Parameter estimation and interpretability in mixture modeling
We study convergence behaviors for parameters of interest in the context of Bayesian mixture modeling, where the number of mixing components is unknown while the model itself may or may not be correctly specified. Posterior contraction rates are obtained under optimal transport distances for two common types of prior specification: one requires explicitly a prior distribution on the number of mixture components, and a nonparametric Bayesian approach which places a prior on the space of mixing distributions. Rephrasing George Box, all mixture models are misspecified, but some may be more interpretable than others: it will be shown that the modeling choice of kernel density functions plays perhaps the most impactful roles in determining the posterior contraction rates in the misspecified situations. The concrete parameter estimation rates raise interesting questions on the tradeoffs between model expressiveness and interpretability that a statistical modeler must negotiate in the rich world of mixture modeling.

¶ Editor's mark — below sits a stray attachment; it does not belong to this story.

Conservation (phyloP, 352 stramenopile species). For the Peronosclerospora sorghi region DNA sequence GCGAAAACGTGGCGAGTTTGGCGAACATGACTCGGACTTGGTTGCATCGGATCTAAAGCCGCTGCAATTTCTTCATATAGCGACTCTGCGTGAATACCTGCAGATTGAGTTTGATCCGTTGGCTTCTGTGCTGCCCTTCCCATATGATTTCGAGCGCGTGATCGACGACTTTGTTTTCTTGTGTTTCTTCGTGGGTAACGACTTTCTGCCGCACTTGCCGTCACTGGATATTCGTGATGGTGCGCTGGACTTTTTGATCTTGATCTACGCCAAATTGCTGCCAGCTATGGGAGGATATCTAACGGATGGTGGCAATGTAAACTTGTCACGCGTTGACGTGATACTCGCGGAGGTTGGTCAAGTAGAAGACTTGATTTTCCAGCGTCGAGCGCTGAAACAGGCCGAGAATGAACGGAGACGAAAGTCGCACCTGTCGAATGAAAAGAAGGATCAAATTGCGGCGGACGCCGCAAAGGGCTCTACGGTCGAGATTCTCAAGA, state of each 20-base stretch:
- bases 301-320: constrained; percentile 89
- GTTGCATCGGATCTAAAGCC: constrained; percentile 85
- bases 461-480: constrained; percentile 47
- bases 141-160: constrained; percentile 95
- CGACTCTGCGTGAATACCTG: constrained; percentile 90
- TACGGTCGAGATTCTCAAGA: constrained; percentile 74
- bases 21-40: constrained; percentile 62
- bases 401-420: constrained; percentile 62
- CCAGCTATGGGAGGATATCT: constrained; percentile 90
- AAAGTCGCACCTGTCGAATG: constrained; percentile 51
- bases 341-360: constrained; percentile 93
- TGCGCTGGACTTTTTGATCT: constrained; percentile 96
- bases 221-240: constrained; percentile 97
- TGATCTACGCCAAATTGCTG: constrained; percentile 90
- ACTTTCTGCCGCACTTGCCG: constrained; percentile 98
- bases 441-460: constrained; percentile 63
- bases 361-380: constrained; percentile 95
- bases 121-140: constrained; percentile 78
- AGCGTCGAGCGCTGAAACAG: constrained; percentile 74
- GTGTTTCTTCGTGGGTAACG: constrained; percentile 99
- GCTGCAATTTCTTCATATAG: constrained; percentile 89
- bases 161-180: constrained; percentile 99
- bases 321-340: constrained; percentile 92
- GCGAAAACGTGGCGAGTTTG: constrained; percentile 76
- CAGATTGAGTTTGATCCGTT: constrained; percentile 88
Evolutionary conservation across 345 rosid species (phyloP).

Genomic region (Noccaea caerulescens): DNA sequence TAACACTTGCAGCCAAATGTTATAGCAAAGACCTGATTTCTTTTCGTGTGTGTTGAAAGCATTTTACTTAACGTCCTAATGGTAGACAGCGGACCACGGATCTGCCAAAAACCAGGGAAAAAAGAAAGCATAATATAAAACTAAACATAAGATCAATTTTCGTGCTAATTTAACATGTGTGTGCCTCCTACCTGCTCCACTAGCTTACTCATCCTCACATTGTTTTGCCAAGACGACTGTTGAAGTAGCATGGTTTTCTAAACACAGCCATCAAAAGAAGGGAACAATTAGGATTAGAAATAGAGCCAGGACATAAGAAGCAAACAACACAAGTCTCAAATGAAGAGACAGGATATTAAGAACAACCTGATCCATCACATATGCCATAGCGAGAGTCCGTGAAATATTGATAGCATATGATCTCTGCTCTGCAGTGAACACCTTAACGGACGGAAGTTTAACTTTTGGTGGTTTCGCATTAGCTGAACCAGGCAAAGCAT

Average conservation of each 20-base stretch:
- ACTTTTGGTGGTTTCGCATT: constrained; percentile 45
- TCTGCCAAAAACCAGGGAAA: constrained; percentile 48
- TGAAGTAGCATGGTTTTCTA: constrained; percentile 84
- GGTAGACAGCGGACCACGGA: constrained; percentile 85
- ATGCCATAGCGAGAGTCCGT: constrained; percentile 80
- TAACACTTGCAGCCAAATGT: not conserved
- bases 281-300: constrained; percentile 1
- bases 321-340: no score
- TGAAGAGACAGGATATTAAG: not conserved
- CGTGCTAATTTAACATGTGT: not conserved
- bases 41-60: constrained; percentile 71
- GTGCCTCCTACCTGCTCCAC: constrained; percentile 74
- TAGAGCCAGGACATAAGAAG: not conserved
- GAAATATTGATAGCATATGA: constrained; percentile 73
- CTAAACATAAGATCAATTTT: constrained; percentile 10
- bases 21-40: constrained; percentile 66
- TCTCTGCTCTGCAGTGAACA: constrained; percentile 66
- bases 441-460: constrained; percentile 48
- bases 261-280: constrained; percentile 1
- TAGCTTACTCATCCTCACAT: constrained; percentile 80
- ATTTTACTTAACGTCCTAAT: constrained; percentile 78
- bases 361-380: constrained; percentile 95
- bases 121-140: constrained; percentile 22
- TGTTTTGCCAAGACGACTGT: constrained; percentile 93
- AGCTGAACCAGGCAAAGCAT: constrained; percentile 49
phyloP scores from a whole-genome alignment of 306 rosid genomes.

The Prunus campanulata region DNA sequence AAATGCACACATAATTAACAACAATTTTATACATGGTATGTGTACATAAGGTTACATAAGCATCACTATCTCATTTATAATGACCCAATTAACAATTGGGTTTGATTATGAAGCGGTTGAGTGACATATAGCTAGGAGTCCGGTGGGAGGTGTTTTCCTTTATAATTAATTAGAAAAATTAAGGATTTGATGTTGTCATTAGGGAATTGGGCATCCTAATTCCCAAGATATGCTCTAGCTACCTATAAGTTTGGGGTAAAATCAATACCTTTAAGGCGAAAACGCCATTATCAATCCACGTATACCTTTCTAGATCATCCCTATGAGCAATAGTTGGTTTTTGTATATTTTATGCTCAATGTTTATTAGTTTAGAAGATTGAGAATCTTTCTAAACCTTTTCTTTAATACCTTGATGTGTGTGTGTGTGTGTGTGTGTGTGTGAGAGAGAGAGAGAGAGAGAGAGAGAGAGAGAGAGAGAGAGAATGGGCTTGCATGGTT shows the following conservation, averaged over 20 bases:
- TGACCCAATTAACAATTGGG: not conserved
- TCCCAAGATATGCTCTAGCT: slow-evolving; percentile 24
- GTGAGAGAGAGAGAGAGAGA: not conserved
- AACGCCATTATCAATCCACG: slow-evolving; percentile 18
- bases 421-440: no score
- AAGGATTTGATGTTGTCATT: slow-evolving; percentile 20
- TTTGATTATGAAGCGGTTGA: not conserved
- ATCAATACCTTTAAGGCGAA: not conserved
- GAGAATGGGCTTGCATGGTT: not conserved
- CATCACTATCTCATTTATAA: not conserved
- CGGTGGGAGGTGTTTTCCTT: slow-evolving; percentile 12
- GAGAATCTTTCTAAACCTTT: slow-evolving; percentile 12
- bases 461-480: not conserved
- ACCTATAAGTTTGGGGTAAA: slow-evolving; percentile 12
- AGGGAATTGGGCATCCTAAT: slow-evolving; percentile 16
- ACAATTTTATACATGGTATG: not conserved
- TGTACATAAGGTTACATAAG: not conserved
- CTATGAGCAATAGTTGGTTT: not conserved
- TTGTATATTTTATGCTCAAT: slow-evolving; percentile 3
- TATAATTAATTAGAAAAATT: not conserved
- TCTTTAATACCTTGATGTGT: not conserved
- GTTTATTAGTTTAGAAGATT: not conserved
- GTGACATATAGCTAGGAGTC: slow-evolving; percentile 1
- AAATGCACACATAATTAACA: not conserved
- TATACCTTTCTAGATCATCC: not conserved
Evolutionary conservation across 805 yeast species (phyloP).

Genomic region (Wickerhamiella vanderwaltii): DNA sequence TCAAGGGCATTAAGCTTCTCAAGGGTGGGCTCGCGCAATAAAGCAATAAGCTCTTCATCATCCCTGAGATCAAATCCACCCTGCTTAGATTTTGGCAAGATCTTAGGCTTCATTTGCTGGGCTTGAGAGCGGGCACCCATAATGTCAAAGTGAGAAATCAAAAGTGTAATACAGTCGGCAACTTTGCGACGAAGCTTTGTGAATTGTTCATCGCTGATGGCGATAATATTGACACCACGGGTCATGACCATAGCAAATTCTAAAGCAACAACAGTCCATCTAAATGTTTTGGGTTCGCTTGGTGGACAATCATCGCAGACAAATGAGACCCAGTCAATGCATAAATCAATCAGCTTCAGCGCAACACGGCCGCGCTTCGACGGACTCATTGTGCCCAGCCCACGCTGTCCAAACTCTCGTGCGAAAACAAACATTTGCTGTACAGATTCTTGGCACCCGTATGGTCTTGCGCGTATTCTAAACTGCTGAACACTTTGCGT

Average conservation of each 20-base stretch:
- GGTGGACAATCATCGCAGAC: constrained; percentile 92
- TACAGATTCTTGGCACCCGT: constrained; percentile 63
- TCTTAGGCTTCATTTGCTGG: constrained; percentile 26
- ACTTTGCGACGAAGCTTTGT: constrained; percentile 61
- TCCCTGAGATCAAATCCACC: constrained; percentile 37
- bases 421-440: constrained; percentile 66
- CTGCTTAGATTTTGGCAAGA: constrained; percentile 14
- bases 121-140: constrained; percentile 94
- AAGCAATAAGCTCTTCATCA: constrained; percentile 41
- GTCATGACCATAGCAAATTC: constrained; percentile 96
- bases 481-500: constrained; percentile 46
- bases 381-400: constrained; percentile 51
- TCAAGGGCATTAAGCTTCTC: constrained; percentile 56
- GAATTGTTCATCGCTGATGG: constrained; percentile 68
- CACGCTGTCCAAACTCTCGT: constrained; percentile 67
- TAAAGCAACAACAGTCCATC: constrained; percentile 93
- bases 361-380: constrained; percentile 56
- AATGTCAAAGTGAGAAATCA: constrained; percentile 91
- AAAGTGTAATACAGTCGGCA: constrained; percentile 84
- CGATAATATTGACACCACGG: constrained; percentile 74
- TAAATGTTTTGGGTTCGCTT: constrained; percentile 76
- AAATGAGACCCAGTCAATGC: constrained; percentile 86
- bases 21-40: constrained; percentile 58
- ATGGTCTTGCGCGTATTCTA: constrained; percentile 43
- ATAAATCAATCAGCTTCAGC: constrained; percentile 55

This work is joint with Aritra Guha and Nhat Ho.